(* {9, 2, {{{0, 0}, {1, 0}, {1, 1}, {0, 1}, {2, 0}, {3, 0}, {3, 1}, {2, 1}, {1, 0}}}} *)

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+1. I was too thinking along these lines, but then opted for the one I posted. – Leonid Shifrin Nov 18 '13 at 8:35

I (embarrassingly) misunderstood this question when I first posted an answer. I post this with the following caveats about 'longest sequence':

1. In the following overlapping sequences will also be identified (this may not be the desired functionality), e.g. {1,2,3,1,2,3,1,2,3}->{1,2,3,1,2,3}. This could be accounted for.
2. More than one sequence could be the same longest length. Methods such as Fold[Replace, #, {{___, Longest[x__], ___, x__, ___} :> {x}, {_} | # :> {}}] & will detect first identified. e.g

longSS[{a, b, f, c, d, a, b, g, c, d}] yields {a,b} but {c,d} is also an acceptable answer.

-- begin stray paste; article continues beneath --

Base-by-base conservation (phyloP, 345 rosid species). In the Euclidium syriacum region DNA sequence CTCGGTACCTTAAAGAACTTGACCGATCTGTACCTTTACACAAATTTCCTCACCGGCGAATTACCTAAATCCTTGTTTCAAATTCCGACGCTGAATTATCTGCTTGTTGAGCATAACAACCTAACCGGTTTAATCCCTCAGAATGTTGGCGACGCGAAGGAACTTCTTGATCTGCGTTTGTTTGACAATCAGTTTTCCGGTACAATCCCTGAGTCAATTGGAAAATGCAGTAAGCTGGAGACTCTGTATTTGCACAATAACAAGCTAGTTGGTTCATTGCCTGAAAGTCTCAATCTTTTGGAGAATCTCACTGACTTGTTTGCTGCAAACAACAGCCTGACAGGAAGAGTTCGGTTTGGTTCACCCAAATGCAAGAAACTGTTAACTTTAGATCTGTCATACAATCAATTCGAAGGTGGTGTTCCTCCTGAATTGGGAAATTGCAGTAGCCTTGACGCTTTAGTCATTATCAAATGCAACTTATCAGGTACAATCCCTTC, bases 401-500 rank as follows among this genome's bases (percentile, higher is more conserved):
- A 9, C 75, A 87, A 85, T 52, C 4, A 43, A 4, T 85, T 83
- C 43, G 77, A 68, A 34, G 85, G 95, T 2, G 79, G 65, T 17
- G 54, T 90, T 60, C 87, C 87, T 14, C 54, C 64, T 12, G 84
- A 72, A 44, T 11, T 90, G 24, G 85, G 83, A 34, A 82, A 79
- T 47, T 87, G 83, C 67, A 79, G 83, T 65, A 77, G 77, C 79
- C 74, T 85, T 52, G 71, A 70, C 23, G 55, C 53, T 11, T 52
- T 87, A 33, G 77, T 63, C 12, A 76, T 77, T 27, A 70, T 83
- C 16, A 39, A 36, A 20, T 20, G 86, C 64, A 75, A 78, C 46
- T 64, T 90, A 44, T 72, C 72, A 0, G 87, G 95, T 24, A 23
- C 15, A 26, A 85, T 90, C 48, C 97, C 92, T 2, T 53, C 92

## Note also extra curly brackets in output relate to the issue of possible multiple maximal subsequences.

func[u_] :=
Module[{v, tb, mx, mxm, ps, sb, pk, pks},
v = Append[u, ToString[u[[-2]] u[[-1]]]];
tb = Table[
MapThread[Boole@SameQ[#1, #2] &, {v, RotateLeft[v, j]}], {j,
Length[v] - 1}];
mx = (Max /@ Map[Total, Split /@ tb, {2}]);
mxm = Max@mx;
If[mxm <= 1, Return[{}]];
ps = Position[mx, mxm];
sb = Split /@ Extract[tb, ps];
pk = Map[
Function[x, Flatten[If[Total@# == Max@mx, #, 0. #] & /@ x]], sb];
pks = Union@Map[Union@Partition[#, mxm] &, Pick[v, #, 1] & /@ pk];
Flatten[pks, 1]
]


Testing cases:

test = {{0, 0}, {1, 0}, {1, 1}, {0, 1}, {2, 0}, {3, 0}, {3, 1}, {2,
1}, {1, 0}, {1, 1}, {4, 0}, {0, 0}, {1, 0}, {1, 1}, {0, 1}, {2,
0}, {3, 0}, {3, 1}, {2, 1}, {1, 0}, {2, 2}, {4, 0}};


func[test] yields:

{{{0, 0}, {1, 0}, {1, 1}, {0, 1}, {2, 0}, {3, 0}, {3, 1}, {2, 1}, {1,
0}}}

func /@ {{1, 2, 3, 4}, {1, 2, 3, 1, 2}, {1, 2, 3, 4, 1, 5}, {1, 2, 3,
1, 2, 3}}


yields:

{{}, {{1, 2}}, {}, {{1, 2, 3}}}


More than one maximal repeated subsequence:

func[{a, b, c, d, g, a, b, f, c, d}]


yields:

{{a, b}, {c, d}}


or

func[{a, b, c, f, g, h, a, b, c, x, f, g, h, y, f, g, h}]


yields:

{{a, b, c}, {f, g, h}}


The original test case:

func[{{0, 0}, {1, 0}, {1, 1}, {0, 1}, {2, 0}, {3, 0}, {3, 1}, {2,
1}, {1, 0}, {1, 1}, {4, 0}}]